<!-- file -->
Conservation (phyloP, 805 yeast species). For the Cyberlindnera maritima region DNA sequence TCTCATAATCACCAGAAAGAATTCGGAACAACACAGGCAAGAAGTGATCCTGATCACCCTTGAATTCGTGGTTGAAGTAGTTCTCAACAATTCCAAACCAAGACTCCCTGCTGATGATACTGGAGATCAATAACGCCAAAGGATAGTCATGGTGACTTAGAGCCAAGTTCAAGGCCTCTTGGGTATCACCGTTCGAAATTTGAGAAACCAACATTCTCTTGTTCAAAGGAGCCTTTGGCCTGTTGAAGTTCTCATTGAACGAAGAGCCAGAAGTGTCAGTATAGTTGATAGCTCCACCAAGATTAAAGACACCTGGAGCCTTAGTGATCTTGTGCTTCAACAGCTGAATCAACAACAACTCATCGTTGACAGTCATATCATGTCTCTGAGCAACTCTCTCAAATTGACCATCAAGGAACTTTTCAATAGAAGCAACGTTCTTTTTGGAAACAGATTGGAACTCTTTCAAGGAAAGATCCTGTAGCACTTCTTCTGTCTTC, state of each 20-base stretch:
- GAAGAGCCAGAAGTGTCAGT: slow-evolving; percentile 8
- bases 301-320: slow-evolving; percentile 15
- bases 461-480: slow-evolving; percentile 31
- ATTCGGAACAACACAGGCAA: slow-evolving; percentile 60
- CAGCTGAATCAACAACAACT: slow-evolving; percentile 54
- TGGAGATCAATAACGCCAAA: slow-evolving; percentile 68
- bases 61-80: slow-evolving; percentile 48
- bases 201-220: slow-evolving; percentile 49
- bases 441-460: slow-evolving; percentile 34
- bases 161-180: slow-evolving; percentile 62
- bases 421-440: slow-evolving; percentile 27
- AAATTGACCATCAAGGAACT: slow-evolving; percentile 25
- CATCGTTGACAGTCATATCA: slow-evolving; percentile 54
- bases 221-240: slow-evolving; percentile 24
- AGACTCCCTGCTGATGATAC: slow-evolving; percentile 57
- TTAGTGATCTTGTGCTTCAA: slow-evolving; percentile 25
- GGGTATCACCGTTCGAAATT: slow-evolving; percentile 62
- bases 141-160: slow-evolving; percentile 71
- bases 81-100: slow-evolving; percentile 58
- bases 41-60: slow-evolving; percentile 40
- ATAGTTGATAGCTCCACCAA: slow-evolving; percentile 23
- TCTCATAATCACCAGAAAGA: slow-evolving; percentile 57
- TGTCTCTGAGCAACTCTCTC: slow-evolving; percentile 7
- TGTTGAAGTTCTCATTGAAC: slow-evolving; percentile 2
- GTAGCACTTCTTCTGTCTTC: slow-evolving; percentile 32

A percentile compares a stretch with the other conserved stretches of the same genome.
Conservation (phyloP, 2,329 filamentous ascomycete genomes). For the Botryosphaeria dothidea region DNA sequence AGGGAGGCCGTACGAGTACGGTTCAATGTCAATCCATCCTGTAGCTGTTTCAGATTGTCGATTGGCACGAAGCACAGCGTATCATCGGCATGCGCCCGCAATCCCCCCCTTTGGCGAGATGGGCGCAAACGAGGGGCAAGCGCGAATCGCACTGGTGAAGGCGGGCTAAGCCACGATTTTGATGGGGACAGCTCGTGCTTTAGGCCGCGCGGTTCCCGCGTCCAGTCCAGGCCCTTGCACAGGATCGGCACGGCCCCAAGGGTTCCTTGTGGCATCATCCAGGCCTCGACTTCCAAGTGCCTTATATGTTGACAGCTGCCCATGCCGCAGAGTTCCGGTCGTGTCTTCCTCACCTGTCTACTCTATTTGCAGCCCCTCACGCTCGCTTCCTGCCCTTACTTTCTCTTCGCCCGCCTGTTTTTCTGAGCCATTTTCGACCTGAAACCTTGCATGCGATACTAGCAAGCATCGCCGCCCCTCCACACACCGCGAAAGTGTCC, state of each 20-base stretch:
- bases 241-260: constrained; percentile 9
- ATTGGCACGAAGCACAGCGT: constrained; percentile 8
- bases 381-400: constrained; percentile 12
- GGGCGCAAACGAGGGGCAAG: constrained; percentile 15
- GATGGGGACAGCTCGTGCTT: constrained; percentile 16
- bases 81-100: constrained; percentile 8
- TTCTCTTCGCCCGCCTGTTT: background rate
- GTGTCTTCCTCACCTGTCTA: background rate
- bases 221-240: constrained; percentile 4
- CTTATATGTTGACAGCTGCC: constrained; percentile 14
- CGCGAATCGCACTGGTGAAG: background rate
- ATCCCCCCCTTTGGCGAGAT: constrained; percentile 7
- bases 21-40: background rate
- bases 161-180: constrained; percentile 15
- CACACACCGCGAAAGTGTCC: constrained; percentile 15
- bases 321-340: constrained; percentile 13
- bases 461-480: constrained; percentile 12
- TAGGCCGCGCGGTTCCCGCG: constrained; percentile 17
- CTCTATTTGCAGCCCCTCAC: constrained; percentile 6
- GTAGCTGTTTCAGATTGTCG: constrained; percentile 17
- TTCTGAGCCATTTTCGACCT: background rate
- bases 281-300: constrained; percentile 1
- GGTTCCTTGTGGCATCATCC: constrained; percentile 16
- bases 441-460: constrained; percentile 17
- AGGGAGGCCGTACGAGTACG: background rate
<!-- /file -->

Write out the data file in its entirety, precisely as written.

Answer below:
Conservation (phyloP, 805 yeast species). For the Cyberlindnera maritima region DNA sequence TCTCATAATCACCAGAAAGAATTCGGAACAACACAGGCAAGAAGTGATCCTGATCACCCTTGAATTCGTGGTTGAAGTAGTTCTCAACAATTCCAAACCAAGACTCCCTGCTGATGATACTGGAGATCAATAACGCCAAAGGATAGTCATGGTGACTTAGAGCCAAGTTCAAGGCCTCTTGGGTATCACCGTTCGAAATTTGAGAAACCAACATTCTCTTGTTCAAAGGAGCCTTTGGCCTGTTGAAGTTCTCATTGAACGAAGAGCCAGAAGTGTCAGTATAGTTGATAGCTCCACCAAGATTAAAGACACCTGGAGCCTTAGTGATCTTGTGCTTCAACAGCTGAATCAACAACAACTCATCGTTGACAGTCATATCATGTCTCTGAGCAACTCTCTCAAATTGACCATCAAGGAACTTTTCAATAGAAGCAACGTTCTTTTTGGAAACAGATTGGAACTCTTTCAAGGAAAGATCCTGTAGCACTTCTTCTGTCTTC, state of each 20-base stretch:
- GAAGAGCCAGAAGTGTCAGT: slow-evolving; percentile 8
- bases 301-320: slow-evolving; percentile 15
- bases 461-480: slow-evolving; percentile 31
- ATTCGGAACAACACAGGCAA: slow-evolving; percentile 60
- CAGCTGAATCAACAACAACT: slow-evolving; percentile 54
- TGGAGATCAATAACGCCAAA: slow-evolving; percentile 68
- bases 61-80: slow-evolving; percentile 48
- bases 201-220: slow-evolving; percentile 49
- bases 441-460: slow-evolving; percentile 34
- bases 161-180: slow-evolving; percentile 62
- bases 421-440: slow-evolving; percentile 27
- AAATTGACCATCAAGGAACT: slow-evolving; percentile 25
- CATCGTTGACAGTCATATCA: slow-evolving; percentile 54
- bases 221-240: slow-evolving; percentile 24
- AGACTCCCTGCTGATGATAC: slow-evolving; percentile 57
- TTAGTGATCTTGTGCTTCAA: slow-evolving; percentile 25
- GGGTATCACCGTTCGAAATT: slow-evolving; percentile 62
- bases 141-160: slow-evolving; percentile 71
- bases 81-100: slow-evolving; percentile 58
- bases 41-60: slow-evolving; percentile 40
- ATAGTTGATAGCTCCACCAA: slow-evolving; percentile 23
- TCTCATAATCACCAGAAAGA: slow-evolving; percentile 57
- TGTCTCTGAGCAACTCTCTC: slow-evolving; percentile 7
- TGTTGAAGTTCTCATTGAAC: slow-evolving; percentile 2
- GTAGCACTTCTTCTGTCTTC: slow-evolving; percentile 32

A percentile compares a stretch with the other conserved stretches of the same genome.
Conservation (phyloP, 2,329 filamentous ascomycete genomes). For the Botryosphaeria dothidea region DNA sequence AGGGAGGCCGTACGAGTACGGTTCAATGTCAATCCATCCTGTAGCTGTTTCAGATTGTCGATTGGCACGAAGCACAGCGTATCATCGGCATGCGCCCGCAATCCCCCCCTTTGGCGAGATGGGCGCAAACGAGGGGCAAGCGCGAATCGCACTGGTGAAGGCGGGCTAAGCCACGATTTTGATGGGGACAGCTCGTGCTTTAGGCCGCGCGGTTCCCGCGTCCAGTCCAGGCCCTTGCACAGGATCGGCACGGCCCCAAGGGTTCCTTGTGGCATCATCCAGGCCTCGACTTCCAAGTGCCTTATATGTTGACAGCTGCCCATGCCGCAGAGTTCCGGTCGTGTCTTCCTCACCTGTCTACTCTATTTGCAGCCCCTCACGCTCGCTTCCTGCCCTTACTTTCTCTTCGCCCGCCTGTTTTTCTGAGCCATTTTCGACCTGAAACCTTGCATGCGATACTAGCAAGCATCGCCGCCCCTCCACACACCGCGAAAGTGTCC, state of each 20-base stretch:
- bases 241-260: constrained; percentile 9
- ATTGGCACGAAGCACAGCGT: constrained; percentile 8
- bases 381-400: constrained; percentile 12
- GGGCGCAAACGAGGGGCAAG: constrained; percentile 15
- GATGGGGACAGCTCGTGCTT: constrained; percentile 16
- bases 81-100: constrained; percentile 8
- TTCTCTTCGCCCGCCTGTTT: background rate
- GTGTCTTCCTCACCTGTCTA: background rate
- bases 221-240: constrained; percentile 4
- CTTATATGTTGACAGCTGCC: constrained; percentile 14
- CGCGAATCGCACTGGTGAAG: background rate
- ATCCCCCCCTTTGGCGAGAT: constrained; percentile 7
- bases 21-40: background rate
- bases 161-180: constrained; percentile 15
- CACACACCGCGAAAGTGTCC: constrained; percentile 15
- bases 321-340: constrained; percentile 13
- bases 461-480: constrained; percentile 12
- TAGGCCGCGCGGTTCCCGCG: constrained; percentile 17
- CTCTATTTGCAGCCCCTCAC: constrained; percentile 6
- GTAGCTGTTTCAGATTGTCG: constrained; percentile 17
- TTCTGAGCCATTTTCGACCT: background rate
- bases 281-300: constrained; percentile 1
- GGTTCCTTGTGGCATCATCC: constrained; percentile 16
- bases 441-460: constrained; percentile 17
- AGGGAGGCCGTACGAGTACG: background rate